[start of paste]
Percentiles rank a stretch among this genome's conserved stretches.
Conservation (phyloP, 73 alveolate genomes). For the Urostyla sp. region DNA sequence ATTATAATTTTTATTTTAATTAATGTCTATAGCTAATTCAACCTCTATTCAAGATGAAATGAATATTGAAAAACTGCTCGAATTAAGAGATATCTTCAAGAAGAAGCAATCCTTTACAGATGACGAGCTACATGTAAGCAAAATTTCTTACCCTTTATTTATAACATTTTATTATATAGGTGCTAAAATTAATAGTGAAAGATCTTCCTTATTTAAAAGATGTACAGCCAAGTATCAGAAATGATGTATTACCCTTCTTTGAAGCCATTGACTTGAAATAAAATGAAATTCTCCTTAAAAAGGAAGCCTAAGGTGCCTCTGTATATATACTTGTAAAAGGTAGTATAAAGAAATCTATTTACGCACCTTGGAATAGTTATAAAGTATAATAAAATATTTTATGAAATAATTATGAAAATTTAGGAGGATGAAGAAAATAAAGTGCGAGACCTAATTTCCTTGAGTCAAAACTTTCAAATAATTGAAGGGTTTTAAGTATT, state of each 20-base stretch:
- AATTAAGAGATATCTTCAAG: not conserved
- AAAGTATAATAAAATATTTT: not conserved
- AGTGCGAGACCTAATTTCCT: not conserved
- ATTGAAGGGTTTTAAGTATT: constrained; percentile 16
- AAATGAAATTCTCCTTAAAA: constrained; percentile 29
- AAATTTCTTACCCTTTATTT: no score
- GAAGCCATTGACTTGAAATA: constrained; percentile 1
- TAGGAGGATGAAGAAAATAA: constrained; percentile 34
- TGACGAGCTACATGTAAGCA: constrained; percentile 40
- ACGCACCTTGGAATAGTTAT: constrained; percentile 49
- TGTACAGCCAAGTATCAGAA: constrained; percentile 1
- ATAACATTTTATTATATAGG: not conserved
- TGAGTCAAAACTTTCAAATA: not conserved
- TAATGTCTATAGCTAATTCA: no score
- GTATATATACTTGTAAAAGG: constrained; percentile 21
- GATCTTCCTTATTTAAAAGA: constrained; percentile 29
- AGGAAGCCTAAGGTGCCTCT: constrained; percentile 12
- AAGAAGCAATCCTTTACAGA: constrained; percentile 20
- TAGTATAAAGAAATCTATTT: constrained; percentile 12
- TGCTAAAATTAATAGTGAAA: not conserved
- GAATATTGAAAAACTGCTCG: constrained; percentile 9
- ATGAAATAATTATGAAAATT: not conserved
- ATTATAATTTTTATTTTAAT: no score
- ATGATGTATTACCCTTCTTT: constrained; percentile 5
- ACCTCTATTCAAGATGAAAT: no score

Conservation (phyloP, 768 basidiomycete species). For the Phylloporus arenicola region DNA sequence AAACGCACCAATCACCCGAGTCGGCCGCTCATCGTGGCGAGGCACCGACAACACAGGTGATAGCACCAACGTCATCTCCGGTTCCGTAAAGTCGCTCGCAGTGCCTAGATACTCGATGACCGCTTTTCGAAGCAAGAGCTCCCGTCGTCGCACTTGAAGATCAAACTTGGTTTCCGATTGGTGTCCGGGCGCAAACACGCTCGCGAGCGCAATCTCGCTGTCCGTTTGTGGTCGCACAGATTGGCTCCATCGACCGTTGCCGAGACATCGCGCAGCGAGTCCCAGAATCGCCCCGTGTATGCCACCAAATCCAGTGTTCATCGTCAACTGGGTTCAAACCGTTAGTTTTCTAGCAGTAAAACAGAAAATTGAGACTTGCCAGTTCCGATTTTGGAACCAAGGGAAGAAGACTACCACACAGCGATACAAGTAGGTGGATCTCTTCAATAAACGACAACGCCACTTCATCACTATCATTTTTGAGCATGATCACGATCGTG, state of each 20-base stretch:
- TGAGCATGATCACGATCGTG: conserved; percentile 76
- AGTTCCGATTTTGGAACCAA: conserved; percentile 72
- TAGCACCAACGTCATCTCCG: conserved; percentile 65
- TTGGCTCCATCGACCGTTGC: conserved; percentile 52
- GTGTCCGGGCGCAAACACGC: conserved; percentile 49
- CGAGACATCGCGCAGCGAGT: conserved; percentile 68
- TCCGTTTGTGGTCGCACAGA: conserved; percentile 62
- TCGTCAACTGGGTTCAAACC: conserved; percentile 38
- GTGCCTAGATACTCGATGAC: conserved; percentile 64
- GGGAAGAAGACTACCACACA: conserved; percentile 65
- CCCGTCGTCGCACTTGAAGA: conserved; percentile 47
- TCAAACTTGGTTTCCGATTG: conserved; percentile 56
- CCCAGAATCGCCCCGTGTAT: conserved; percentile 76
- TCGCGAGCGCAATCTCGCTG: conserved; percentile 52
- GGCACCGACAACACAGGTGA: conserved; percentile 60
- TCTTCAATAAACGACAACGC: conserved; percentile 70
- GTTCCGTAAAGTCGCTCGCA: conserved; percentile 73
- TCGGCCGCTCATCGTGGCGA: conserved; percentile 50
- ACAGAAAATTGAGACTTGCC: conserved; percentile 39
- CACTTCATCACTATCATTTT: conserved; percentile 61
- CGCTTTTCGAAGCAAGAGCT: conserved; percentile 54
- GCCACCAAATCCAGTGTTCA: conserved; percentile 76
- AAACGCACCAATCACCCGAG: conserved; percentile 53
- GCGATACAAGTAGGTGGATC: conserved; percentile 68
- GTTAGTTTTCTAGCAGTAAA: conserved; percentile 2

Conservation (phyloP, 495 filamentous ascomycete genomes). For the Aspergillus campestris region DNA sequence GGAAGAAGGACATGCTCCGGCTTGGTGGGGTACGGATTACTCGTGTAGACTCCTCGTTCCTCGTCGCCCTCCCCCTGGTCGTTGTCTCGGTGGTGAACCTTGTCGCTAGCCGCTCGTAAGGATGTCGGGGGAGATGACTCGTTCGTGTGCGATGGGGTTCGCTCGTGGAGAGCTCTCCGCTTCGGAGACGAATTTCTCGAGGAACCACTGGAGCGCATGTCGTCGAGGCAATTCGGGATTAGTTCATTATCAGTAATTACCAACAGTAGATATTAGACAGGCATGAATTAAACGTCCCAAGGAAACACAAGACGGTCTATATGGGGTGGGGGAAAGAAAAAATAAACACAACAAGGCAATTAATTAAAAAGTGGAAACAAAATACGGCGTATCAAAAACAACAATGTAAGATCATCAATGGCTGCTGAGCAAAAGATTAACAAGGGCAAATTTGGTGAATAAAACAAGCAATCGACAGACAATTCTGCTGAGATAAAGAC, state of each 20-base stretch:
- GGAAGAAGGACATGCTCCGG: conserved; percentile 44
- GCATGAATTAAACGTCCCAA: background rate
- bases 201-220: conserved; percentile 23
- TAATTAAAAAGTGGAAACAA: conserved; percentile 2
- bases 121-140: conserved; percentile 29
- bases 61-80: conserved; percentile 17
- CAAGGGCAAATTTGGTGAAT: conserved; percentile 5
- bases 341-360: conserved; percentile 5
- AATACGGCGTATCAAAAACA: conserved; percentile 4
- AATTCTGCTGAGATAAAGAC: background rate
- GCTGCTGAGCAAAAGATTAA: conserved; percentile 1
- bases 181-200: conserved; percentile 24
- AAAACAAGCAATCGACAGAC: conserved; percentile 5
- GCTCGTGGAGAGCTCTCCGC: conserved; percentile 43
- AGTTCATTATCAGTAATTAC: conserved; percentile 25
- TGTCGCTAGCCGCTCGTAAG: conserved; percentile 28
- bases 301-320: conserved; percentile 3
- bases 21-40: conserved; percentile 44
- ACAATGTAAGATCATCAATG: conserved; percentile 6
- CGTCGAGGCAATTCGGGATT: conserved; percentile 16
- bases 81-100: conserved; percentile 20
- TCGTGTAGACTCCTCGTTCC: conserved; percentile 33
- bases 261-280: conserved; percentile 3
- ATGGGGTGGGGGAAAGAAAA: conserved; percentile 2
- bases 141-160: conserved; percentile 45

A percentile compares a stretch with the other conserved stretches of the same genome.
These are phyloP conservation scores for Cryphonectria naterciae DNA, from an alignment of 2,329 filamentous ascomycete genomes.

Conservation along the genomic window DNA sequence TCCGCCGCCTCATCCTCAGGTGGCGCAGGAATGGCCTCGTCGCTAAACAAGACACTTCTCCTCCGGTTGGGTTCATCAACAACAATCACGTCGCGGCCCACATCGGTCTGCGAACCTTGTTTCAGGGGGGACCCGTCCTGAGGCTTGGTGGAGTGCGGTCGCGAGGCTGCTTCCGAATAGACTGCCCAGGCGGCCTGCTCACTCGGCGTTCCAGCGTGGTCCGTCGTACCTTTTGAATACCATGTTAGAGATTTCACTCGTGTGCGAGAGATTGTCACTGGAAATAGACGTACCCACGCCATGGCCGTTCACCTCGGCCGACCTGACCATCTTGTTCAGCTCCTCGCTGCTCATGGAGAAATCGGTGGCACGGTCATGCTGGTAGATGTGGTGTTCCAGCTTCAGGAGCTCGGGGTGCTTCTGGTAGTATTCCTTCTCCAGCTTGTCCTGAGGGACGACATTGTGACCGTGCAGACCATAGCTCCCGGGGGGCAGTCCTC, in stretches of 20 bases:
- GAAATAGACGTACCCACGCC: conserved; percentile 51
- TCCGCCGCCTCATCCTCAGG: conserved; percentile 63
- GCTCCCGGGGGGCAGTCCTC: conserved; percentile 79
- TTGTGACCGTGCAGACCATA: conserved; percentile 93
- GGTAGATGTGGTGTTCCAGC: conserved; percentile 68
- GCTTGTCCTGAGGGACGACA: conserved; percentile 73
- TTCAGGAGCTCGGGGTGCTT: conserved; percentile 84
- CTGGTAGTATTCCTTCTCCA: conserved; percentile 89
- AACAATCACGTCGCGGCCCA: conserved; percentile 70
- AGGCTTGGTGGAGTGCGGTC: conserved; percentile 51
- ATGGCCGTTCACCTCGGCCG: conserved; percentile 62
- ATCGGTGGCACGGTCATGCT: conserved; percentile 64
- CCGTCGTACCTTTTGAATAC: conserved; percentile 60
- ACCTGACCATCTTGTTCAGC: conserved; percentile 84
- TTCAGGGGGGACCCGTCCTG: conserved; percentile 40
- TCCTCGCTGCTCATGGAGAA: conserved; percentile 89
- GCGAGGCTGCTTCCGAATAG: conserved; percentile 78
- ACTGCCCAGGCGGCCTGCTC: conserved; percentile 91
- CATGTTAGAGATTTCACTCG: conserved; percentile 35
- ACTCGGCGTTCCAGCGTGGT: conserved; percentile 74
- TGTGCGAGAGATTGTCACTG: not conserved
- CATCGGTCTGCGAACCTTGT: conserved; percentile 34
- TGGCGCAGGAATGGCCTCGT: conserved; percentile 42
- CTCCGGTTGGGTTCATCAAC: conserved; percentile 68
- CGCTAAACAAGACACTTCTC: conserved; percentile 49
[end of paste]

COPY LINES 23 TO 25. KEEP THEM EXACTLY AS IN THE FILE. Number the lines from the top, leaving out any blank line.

- GAATATTGAAAAACTGCTCG: constrained; percentile 9
- ATGAAATAATTATGAAAATT: not conserved
- ATTATAATTTTTATTTTAAT: no score